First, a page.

Take away the dirt from an organic farming operation and is it possible for the fruits and veggies grown there still be considered organic? That is exactly the question raised in a recent article and facing the organic farming industry, as hydroponically grown foods, a water-based model of cultivation, want to be sold under the label “certified organic.”
Some organic farmers and advocates are saying no — that the organic label should be rooted in soil, while a growing number of farmers raising fruits and vegetables in soil-free systems say their production methods are no different from those of farmers who grow plants in dirt, and argue they make organic farming more sustainable.
The National Organic Standards Board plans to decide on this matter very soon, and could not only redefine what it means to farm organically, but also greatly impact both small farms to global corporations in the current $40 billion-a-year organic industry.
“Soil to me as a farmer means a nutrient-rich medium that contains biological processes, and that doesn’t have to be dirt,” said Marianne Cufone, an aquaponic farmer and the executive director of the Recirculating Farms Coalition, which lobbies for aquaculture.
Not so, say the farmers who have spent years tending their soil so that it produces the nutrients plants need. They argue that organic production is first and foremost about caring for the soil, which produces environmental benefits that go beyond growing plants.
“Soil has always been the basis of organic production,” Steve Sprinkel, an organic farmer in Ojai, California said in the article. “The soil is alive and releasing micronutrients to plants that use their roots to scavenge and forage those things, and so taking care of the soil is the bedrock of organic farming.”
The demand in organics has sent grocers scrambling to find enough organic produce to fill their cases. Keeping up with the demand is difficult and expensive, and financiers and entrepreneurs, many of them from Silicon Valley, have started pouring money into these alternative systems.
Whether the soil-free systems help bring down the price of organic products remains to be seen, however. Equipment like lighting and organic nutrients are expensive, the article explains — soil growers count on their dirt to deliver some of those nutrients at no cost — and hydroponically and aquaponically grown fruits and vegetables usually are sold for the same price as organic produce grown in dirt.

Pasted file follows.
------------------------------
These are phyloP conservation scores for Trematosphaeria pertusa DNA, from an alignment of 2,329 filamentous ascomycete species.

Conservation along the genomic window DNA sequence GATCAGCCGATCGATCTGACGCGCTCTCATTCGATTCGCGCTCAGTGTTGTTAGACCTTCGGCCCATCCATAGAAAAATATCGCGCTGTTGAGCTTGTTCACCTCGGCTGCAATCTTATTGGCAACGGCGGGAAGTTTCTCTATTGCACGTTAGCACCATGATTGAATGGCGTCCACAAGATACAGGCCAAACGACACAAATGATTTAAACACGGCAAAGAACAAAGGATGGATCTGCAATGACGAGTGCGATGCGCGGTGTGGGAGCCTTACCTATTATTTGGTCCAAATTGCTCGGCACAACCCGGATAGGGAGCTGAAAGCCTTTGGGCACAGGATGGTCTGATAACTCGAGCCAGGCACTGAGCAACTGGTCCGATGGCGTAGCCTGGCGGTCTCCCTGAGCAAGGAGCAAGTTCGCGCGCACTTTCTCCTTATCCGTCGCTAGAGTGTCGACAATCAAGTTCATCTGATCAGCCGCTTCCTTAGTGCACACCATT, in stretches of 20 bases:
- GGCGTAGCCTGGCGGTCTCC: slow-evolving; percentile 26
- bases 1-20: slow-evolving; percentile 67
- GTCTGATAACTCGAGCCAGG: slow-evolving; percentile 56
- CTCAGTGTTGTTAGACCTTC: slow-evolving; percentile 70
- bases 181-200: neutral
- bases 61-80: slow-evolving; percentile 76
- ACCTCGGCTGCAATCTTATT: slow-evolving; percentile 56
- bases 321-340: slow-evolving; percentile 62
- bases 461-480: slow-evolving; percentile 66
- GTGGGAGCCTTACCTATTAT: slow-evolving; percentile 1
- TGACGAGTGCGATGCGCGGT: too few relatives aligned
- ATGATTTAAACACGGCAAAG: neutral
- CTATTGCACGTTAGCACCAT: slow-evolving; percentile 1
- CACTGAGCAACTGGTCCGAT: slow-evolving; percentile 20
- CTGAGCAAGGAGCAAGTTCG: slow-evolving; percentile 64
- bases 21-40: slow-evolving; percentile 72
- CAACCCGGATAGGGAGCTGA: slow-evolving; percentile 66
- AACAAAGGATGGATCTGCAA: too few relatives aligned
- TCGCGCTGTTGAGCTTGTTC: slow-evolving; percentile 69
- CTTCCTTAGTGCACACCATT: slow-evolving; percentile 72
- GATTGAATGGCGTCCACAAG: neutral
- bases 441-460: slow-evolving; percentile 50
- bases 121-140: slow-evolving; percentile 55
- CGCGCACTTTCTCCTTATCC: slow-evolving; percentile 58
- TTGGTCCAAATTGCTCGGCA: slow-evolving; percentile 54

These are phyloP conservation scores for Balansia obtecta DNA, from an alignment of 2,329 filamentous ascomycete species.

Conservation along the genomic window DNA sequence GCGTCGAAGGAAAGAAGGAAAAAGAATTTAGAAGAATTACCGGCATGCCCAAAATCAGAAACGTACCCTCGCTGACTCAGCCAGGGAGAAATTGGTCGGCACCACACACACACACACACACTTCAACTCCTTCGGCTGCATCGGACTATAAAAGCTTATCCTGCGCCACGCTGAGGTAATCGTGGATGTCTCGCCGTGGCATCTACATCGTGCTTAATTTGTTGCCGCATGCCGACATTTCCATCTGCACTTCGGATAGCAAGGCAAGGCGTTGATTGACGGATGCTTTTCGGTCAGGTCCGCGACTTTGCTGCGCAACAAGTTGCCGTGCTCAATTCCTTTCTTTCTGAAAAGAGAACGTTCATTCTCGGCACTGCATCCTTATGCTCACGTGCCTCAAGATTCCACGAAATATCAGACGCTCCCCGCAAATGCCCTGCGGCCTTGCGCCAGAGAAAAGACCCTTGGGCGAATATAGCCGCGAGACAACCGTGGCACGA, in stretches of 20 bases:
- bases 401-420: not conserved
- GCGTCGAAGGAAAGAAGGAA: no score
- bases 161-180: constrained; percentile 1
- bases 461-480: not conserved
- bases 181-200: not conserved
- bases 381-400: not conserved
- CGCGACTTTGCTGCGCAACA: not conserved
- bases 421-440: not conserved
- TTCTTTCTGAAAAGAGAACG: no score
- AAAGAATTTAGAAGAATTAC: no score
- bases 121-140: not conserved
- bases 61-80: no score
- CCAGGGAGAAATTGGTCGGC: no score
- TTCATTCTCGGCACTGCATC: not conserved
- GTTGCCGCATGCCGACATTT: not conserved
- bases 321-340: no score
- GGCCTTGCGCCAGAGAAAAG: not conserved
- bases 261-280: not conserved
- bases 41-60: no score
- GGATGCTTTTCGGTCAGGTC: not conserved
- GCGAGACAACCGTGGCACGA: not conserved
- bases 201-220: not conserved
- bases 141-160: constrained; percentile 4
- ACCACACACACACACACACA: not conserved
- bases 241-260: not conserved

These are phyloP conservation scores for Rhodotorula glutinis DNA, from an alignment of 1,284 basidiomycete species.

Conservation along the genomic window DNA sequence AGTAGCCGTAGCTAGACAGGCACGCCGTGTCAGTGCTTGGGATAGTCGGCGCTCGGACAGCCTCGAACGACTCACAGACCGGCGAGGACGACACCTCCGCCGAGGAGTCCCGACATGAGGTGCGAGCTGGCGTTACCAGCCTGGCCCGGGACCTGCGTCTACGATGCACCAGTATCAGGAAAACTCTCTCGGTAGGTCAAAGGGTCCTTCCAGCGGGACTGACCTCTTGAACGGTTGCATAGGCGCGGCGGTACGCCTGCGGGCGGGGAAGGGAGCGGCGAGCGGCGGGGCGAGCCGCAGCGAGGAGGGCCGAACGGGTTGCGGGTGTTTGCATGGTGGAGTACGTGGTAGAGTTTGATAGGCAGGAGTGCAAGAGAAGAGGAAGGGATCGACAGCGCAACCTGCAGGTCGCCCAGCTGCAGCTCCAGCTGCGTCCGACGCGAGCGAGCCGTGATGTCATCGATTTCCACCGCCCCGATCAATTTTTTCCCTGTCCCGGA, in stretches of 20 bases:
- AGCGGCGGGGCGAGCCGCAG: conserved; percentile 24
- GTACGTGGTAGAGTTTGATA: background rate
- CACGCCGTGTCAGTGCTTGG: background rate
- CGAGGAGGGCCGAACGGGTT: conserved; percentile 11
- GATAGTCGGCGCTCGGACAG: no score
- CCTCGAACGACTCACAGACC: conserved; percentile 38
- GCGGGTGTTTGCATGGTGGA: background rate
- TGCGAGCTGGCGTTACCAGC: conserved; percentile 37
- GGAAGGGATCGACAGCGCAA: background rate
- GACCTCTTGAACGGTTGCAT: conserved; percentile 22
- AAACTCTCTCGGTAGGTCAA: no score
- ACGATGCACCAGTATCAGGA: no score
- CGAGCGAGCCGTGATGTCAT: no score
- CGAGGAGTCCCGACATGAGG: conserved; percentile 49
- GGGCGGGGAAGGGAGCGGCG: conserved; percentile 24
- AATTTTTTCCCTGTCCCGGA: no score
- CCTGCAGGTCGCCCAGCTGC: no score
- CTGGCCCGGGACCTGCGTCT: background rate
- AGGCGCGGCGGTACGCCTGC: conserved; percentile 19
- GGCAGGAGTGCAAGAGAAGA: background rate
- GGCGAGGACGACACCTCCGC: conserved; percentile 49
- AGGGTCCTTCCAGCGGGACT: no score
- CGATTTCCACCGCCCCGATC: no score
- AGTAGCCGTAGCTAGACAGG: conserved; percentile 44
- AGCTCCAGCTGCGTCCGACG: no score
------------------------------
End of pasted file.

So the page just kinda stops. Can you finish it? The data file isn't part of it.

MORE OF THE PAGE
“It’s like using an intravenous needle to administer exactly what we think the plant needs instead of allowing the plant to get what it needs in the amount it needs out of the ground,” said Dan Barber, a chef and author in New York.
In the end, the article explains the decision about whether these growing systems can continue to be certified falls to the United States Department of Agriculture. In 2010, the Organic Standards Board recommended that hydroponic systems be ruled ineligible for organic certification because they excluded “the soil-plant ecology intrinsic to organic farming systems.” At that time, there were only 39 hydroponic growers with organic certification.
The USDA has not acted on the board’s recommendation, allowing organic certification of crops grown in hydroponic systems to continue. According to a survey this year, the number of hydroponic growers with organic certification dropped to 30, but there were 22 certified aquaponic growers and 69 certified operations growing plants in containers lined with things like peat moss and coconut husks that do not provide nutrients on their own.
The Organic Foods Production Act of 1990 states: “An organic plan shall contain provisions designed to foster soil fertility, primarily through the management of the organic content of the soil through proper tillage, crop rotation and manuring.”
“To me, it seems simple and always has been,” Sam Welsch, chief executive of an organic certification business in Nebraska said in the article. He has refused to certify hydroponic produce and said, “There are things the law and regulations require you to do to the soil that you cannot do in a hydroponic system.”
For Colin Archipley, who grows kale, herbs and other produce hydroponically in greenhouses in San Diego, however, his frustration continues to grow as does his displeasure that there is even a debate over whether his produce is organic.
“The reason this has become such a big deal is that systems like ours are becoming more popular because they’re more efficient, which means farmers are more sustainable and profitable,” he said. “That’s put competition on farmers, specifically in Vermont, and so what this really is about is market protection.”
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